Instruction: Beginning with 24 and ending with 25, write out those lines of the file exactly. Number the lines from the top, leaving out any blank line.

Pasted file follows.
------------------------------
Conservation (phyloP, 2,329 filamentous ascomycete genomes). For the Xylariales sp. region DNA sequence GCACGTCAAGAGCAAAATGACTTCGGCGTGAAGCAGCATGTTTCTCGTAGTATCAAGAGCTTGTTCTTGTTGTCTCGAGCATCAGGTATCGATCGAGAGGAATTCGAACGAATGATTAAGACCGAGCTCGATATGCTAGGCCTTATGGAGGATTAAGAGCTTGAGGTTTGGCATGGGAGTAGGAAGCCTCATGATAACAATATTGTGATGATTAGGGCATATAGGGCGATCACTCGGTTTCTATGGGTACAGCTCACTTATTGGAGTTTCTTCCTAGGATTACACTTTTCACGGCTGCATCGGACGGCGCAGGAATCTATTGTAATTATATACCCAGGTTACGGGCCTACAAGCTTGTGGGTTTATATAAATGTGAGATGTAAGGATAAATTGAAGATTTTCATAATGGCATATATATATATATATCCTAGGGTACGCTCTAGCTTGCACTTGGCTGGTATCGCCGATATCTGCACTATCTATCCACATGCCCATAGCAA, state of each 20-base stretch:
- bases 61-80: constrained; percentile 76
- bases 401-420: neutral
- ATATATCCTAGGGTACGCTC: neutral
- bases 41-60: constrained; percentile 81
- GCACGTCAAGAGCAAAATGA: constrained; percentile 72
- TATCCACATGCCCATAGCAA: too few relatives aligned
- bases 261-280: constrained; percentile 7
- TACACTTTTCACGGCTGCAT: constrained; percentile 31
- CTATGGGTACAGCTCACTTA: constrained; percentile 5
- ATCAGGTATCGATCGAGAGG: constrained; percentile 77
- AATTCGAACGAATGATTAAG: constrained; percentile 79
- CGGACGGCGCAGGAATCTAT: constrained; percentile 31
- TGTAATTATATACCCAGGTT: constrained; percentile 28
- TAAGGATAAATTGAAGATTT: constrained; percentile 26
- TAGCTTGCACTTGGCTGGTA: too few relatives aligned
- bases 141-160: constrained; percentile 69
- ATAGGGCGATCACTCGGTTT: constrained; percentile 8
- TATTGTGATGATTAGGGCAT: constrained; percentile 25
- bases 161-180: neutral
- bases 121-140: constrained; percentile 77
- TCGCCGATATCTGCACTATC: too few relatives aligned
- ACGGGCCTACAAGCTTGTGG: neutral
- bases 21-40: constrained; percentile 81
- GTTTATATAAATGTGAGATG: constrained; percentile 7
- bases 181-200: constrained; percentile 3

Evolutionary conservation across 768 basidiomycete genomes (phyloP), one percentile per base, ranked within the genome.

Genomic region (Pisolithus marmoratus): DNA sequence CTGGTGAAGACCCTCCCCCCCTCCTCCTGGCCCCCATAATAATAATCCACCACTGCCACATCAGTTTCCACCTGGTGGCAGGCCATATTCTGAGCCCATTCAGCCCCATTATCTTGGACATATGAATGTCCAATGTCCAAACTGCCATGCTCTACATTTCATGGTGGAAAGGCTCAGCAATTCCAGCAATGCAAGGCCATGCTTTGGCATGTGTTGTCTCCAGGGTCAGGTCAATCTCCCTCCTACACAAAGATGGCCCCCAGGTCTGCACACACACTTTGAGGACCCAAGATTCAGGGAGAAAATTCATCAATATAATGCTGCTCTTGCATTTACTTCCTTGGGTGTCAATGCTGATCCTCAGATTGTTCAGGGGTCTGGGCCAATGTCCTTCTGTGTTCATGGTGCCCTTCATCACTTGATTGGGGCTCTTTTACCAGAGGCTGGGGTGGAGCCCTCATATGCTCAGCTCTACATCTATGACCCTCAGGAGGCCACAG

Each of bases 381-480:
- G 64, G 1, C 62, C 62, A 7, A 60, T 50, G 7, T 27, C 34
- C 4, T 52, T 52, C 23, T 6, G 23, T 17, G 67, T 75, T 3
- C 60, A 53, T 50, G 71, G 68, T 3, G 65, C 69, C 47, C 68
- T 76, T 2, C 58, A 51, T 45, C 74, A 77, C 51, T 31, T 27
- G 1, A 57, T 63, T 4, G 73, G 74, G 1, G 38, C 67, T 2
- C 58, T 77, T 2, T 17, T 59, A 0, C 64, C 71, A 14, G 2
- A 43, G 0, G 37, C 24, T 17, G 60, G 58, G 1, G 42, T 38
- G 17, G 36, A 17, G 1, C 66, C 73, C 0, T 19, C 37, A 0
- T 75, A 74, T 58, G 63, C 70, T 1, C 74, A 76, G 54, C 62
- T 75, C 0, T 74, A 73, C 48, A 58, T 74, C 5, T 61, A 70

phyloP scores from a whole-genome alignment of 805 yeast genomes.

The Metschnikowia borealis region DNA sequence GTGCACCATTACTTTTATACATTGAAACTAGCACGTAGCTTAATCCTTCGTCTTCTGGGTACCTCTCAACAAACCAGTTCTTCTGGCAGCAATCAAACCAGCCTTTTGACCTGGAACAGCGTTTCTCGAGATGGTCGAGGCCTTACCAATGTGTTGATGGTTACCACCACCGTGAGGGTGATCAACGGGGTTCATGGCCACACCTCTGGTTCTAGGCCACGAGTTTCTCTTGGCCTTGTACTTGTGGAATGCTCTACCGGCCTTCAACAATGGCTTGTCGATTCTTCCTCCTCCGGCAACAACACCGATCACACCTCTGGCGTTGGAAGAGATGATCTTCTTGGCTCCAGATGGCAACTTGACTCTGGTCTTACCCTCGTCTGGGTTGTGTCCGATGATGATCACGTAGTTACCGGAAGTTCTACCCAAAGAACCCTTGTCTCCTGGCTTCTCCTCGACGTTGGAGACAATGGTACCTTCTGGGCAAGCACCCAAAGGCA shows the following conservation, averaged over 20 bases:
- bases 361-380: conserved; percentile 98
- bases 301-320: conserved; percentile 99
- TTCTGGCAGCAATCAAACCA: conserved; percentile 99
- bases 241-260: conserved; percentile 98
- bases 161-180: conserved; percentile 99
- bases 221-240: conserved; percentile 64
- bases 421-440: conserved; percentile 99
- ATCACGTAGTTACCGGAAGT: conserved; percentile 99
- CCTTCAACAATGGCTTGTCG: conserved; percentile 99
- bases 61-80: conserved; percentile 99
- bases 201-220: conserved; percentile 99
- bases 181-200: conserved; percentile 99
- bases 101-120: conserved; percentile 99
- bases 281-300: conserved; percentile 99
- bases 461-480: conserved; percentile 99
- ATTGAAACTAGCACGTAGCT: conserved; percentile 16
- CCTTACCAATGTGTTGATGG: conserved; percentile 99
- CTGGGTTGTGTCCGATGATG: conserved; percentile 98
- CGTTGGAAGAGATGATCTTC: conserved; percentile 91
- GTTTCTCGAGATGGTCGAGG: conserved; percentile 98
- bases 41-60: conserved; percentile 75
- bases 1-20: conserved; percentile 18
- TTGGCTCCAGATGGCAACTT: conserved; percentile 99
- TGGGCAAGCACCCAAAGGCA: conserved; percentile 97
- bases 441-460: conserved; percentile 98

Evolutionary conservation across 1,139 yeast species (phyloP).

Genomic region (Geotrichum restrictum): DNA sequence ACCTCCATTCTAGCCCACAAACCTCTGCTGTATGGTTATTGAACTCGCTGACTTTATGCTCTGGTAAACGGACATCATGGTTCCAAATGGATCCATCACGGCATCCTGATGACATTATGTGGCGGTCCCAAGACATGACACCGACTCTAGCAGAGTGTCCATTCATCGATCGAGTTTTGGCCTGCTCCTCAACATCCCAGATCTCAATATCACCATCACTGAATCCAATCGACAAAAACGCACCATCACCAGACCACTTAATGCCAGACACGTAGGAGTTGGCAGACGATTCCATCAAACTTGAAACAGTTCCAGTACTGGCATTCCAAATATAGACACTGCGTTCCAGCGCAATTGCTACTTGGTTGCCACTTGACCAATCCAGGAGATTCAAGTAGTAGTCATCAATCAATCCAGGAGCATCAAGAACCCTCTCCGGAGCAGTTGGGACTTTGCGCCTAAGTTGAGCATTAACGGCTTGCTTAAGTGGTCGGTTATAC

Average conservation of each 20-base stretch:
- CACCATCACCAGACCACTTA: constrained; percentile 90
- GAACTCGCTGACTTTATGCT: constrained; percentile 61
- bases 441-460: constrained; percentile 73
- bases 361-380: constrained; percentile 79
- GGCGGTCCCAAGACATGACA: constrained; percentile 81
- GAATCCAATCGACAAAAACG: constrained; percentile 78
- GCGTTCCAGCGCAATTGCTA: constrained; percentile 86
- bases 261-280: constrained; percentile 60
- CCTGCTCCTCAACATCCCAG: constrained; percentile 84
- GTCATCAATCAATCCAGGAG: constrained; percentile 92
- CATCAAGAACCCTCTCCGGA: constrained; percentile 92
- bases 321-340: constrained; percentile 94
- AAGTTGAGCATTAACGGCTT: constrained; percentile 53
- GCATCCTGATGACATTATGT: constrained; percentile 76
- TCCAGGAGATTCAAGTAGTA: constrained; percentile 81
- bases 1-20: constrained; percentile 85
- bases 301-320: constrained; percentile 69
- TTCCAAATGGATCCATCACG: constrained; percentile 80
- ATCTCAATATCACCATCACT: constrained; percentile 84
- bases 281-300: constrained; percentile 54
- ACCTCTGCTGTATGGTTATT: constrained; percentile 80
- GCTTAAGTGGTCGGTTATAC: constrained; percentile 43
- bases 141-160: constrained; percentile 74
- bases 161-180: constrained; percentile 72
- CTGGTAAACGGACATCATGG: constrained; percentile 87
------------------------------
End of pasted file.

- bases 21-40: constrained; percentile 81
- GTTTATATAAATGTGAGATG: constrained; percentile 7